Water bottles have become an expensive designer item in recent years – witness the vast number of varieties that are available.
The simplest thing may be just to re-use old bottles from a supermarket. A few of my friends just use old water or juice bottles. These cost nothing and can sometimes cope with months of hard use. They can also be easily recycled when they do finally need to be disposed of.
One key issue in choosing a new bottle is based on considerations of personal health. The chemical Bisphenol A (BPA) is used to make plastic rigid and is very common amongst outdoor bottles. It has been linked with health issues.
Scientific research has shown again and again that BPA is a known and proven endocrine disrupting chemical (a chemical that disturbs the hormone system). A 2007 scientific review linked exposure to BPA with an increased risk of cancer of the hematopoietic system (e.g. arrow, spleen, tonsils, and lymph nodes), a significant increase in cell tumours of the testes and an alteration of the number of chromosomes in some cells and tissues (potentially leading to mutations and ultimately cancer).[source: Friends of the Earth]
Additionally, early life exposure may induce or predispose humans to an increased risk of breast cancer. When exposure occurs during foetal or early childhood development, BPA may increase a person’s susceptibility to cancer by affecting their genetic developmental ‘programming’.
When choosing a rigid plastic drinking bottle, avoid plastics with recycling codes No. 3, 6 or 7 (or buy one marked ‘BPA free’)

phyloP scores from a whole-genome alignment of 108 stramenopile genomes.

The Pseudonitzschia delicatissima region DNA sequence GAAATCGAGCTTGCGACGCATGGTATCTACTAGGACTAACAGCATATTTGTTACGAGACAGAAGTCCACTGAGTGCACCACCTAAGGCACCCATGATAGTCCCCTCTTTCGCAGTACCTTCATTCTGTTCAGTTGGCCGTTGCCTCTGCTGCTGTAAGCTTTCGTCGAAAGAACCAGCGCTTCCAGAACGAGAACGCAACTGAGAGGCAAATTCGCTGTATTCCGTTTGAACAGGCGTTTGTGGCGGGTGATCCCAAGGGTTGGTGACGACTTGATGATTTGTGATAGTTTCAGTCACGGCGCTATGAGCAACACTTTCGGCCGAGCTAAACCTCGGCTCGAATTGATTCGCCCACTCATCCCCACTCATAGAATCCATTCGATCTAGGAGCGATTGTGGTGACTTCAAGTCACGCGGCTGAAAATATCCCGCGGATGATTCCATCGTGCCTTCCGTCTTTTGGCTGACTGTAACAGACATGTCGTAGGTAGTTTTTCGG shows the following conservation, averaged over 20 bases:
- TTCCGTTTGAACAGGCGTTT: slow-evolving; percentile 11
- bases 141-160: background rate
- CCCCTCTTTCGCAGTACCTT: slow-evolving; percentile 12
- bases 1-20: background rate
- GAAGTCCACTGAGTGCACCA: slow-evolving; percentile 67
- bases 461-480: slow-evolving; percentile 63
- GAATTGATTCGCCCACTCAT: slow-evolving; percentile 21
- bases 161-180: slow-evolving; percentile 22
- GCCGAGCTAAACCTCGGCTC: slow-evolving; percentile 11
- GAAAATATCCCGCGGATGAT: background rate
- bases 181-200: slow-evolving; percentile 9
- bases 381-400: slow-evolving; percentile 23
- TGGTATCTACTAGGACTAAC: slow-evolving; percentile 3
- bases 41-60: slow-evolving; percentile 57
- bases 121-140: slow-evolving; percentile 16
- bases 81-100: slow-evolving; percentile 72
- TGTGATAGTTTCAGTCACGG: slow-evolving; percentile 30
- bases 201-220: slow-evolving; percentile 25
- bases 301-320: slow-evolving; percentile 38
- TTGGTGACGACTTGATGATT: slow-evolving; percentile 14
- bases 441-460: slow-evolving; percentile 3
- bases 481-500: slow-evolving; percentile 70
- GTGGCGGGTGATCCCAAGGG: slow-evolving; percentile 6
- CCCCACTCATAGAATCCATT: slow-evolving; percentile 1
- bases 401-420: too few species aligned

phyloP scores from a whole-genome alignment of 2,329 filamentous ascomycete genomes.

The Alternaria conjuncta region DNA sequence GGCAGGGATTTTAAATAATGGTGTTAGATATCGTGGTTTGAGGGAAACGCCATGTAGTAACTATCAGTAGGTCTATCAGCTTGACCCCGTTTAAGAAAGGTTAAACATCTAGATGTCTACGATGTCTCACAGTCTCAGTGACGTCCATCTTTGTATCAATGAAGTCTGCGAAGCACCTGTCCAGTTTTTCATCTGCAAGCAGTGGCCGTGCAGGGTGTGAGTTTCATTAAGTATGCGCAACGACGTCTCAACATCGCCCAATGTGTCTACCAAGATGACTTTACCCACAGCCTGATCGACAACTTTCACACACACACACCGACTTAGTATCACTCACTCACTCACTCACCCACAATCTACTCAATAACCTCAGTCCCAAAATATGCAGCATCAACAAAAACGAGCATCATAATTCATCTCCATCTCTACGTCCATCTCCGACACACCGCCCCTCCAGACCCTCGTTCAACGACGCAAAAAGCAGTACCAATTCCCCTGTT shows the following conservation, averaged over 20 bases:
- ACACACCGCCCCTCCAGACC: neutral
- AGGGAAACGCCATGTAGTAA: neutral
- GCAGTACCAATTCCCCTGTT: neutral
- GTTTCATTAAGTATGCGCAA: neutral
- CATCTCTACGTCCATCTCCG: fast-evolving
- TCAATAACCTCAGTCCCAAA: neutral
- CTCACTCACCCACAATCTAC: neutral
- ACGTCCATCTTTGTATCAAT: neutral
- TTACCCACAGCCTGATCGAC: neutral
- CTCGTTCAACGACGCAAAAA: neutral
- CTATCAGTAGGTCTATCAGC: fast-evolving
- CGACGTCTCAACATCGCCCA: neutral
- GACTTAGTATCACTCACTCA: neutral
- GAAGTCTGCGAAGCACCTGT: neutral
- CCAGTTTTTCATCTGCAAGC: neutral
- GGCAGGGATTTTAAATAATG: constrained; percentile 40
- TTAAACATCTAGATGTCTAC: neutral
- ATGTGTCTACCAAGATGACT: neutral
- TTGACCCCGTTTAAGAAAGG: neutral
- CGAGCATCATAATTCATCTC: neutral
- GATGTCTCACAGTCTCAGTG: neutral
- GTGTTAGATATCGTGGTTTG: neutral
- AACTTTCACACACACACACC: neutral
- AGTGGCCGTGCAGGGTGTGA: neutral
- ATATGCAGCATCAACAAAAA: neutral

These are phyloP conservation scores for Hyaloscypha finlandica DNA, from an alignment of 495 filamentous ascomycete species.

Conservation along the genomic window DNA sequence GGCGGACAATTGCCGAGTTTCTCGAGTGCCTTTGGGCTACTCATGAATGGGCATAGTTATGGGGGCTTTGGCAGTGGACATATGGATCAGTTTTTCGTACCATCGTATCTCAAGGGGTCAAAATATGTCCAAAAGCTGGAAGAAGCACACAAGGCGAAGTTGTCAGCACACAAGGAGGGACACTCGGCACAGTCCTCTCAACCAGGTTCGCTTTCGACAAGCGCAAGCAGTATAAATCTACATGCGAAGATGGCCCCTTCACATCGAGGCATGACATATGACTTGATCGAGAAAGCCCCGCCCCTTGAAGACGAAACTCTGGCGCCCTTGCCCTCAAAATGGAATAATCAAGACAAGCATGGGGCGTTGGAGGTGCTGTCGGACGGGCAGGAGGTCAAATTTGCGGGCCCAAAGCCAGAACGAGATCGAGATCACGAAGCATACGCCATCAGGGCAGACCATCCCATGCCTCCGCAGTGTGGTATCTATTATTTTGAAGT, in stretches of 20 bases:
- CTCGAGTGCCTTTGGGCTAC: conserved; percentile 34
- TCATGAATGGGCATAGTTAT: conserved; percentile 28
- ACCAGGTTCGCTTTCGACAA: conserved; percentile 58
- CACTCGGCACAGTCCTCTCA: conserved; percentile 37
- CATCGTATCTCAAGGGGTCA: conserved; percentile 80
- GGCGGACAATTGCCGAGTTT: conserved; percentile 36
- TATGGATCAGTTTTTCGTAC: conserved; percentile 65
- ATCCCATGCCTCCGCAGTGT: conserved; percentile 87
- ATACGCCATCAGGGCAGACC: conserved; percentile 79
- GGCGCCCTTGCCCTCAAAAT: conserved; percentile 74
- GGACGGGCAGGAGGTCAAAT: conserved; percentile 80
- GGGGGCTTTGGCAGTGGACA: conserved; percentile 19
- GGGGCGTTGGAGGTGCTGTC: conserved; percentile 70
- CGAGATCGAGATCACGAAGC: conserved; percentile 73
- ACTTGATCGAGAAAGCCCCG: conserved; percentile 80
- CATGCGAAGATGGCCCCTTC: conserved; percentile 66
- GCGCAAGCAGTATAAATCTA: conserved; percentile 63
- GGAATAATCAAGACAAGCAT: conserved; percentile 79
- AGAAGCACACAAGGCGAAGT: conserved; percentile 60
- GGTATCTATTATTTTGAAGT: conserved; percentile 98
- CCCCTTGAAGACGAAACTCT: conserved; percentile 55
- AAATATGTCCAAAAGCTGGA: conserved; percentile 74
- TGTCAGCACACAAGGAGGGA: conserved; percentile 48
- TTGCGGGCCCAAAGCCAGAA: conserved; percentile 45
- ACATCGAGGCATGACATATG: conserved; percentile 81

• No.7 (other plastics) may contain Bisphenol A and are best avoided.
A growing number of companies are now offering a BPA free water bottle made from no 7 plastics (see below).
Additionally, take care and avoid PVC (no.3), as the possible residues (vinyl chloride) may also be harmful.
• PVC has negative environmental and health impacts during production, use and after disposal, for instance when waste is incinerated.
Avoid heating foods or drinks in plastic containers
Polycarbonate (the rigid plastic) bottles that do contain BPA have a 55 fold increase in leaching when filled with boiling water.
If you do use a bottle containing BPA, the key health advice seems to be not to leave water in the bottle for extended periods of time where the water will get heated up – for instance, in a parked car on a hot day. Under these circumstances, the BPA is more likely to become mobile and be released into the water. Change water regularly before drinking in these circumstances.
• Avoid heating all plastics, irrespective of their recycling numbers.
• If you need to store heated food or liquid in plastic containers (eg melted snow), wait until the food has cooled down before transferring it.
Plastic Code Quick Guide
No.3-PVC (Polyvinyl chloride)
No.6-PS (Poly Styrene)
No.7- PC (Poly Carbonate)
Probably Safe: 1,2,4,5
No.1-PET (Polyethylene terephthalate)
No.2-HDPE (High-density Polyethylene)
No.4-LDPE (Low-density Polyethylene)
Note: Number 7 is the general code for “other plastics” and may therefore include many sorts of plastics. When followed by the letter PC, it clearly indicates Polycarbonate plastics, which contains BPA and should therefore be avoided, unless marked as being BPA free.
Bisphenol A in plastics: does it make us sick? A consumer guide
Camelbak announced in 2008 that it has converted its entire line of polycarbonate re-usable water bottles to a new material that is 100% free of bisphenol-A (BPA) and phthalates.
Katmandu has a ‘home brand’ bottle that is BPA free.
MSR water bladders
Their products are BPA-Free, with food-grade polyurethane lining.
Nalgene has some bottles containing BPA although the company believes that their products are safe. There is a fair amount of detail on the topic available here. I would suggest that they have not been reading the science carefully enough.
Paddy Pallin has information on their website about BPA and offers BPA free bottles.
Snowgum has a range of bottles that are BPA free.
Information on stainless steel bottles is available here.